Even the best TV courtroom dramas – shows such as “The Good Wife/Fight” and “Goliath” – have a habit of reducing everything to binary form: guilty or not guilty; good or evil; black or white. No case is too complicated that it can’t be resolved within the space of 45 minutes or one season, all loose ends neatly tied up.
This may explain the huge demand in recent years for true crime documentaries – either on the small screen (“Making a Murderer,” “The Jinx”) or on podcasts (“Serial,” “Dirty John”) – where life is messy and crime exponentially messier; where some things are just unknowable and closure is never truly obtained.
Perhaps the greatest achievement of “The Staircase” (now available on Netflix) is that you can watch all 13 episodes and ultimately still not be able to decide whether the protagonist, Michael Peterson, is guilty or innocent, regardless of what 12 jurors have decided. (Not that this means that much, either: As the show makes abundantly clear, justice is a set of scales that can be easily rigged to fall on one side or the other.)
You may want to believe that Peterson didn’t brutally kill his wife, Kathleen, in December 2001. And you may want to take his word that she fell down a narrow flight of stairs at their luxury home in Durham County, North Carolina. But you won’t be able to 100 percent commit to it – heck, even Jean-Xavier de Lestrade, the French filmmaker who spent over 15 years filming the case, isn’t entirely sure.
The first eight episodes of “The Staircase” aired in 2004, with a further two episodes following in 2011. Now, the tragic story of the Petersons reaches a conclusion with three brand-new episodes, with all available as a dangerously compulsive binge-watch on Netflix.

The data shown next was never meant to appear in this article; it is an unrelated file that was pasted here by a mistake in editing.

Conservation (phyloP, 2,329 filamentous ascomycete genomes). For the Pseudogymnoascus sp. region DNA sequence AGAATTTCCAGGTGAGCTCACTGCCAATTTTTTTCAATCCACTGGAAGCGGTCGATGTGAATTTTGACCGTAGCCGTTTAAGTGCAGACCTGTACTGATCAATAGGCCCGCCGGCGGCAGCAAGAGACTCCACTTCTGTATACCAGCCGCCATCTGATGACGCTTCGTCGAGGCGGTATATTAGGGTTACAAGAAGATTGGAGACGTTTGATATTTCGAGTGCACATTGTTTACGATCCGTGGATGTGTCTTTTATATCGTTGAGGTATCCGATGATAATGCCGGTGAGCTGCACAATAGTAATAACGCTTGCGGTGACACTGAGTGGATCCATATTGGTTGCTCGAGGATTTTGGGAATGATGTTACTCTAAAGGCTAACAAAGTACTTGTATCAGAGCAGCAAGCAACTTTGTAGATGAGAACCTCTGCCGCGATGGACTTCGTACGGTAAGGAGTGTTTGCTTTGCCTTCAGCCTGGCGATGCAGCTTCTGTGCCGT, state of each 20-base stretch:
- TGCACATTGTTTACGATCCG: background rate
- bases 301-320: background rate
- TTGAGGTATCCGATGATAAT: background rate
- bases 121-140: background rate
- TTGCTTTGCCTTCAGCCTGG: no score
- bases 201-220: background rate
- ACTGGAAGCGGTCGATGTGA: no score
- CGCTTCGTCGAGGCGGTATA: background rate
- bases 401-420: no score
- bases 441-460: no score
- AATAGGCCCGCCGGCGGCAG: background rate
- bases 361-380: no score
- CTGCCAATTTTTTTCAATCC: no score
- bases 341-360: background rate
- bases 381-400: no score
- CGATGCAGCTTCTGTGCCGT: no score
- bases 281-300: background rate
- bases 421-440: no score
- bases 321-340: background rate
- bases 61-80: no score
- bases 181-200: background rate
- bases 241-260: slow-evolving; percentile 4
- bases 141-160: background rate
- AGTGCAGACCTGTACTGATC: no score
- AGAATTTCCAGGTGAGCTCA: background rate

I knew nothing of the Kathleen Peterson murder case when I sat down to watch “The Staircase,” so everything here was a revelation to me. And what revelations: This is a show with so many twists and turns, it should be called “The Spiral Staircase.”
I am not about to reveal any spoilers, but I will offer some sound advice: Put a blanket on the ground when you’re watching, so that when your jaw repeatedly keeps hitting the floor, it won’t hurt as much. Over the course of 12 hours of television, one shock just follows another – right up until the very, very end of legal proceedings.
Because the show was recorded over so many years, there’s an element of Richard Linklater’s “Boyhood” to things. Michael Peterson is a spry fiftysomething when the case starts, but a mere husk by the time things conclude. Yet while the accused is clearly the center of attention here, his children play as important a role in this ridiculously dramatic story.
Peterson had a complicated domestic setup, to say the least, with two sons from a first marriage, two adopted daughters and a stepdaughter. What was truly awe-inspiring for me was how some of these children responded to the nightmare of their father being accused of killing their mother. Without giving too much away, may we all have such devoted, loyal children as those in “The Staircase” (which explains my “I HEART Martha and Margaret" T-shirt).
Inept legal system
Excepting the occasional minor detour, the documentary follows Peterson, his family and his defense team – which basically becomes his second family as the years pass – during the trial, which does lead to some unease for the viewer. With such amazingly unfettered access to Michael and Co.’s side of the story, we become “Team Peterson,” rooting for his acquittal as we warm to and become invested in the family, as well as lead defense lawyer David Rudolf and private investigator Ron Guerette.
As a result, I practically found myself booing the prosecution team, led by sweaty Jim Hardin, sanctimonious Freda Black and dubious Duane Deaver (you couldn’t make up a name like that), who is a key expert witness from the State Bureau of Investigations. And whenever Kathleen Peterson’s two sisters were on screen, I struggled not to picture them as the two wicked stepsisters in “Cinderella.” Unfortunately – and this is the show’s biggest flaw – they are only given enough time to come across as vindictive and rather homophobic, which is clearly unfair, since their actions are born out of grief for their sister.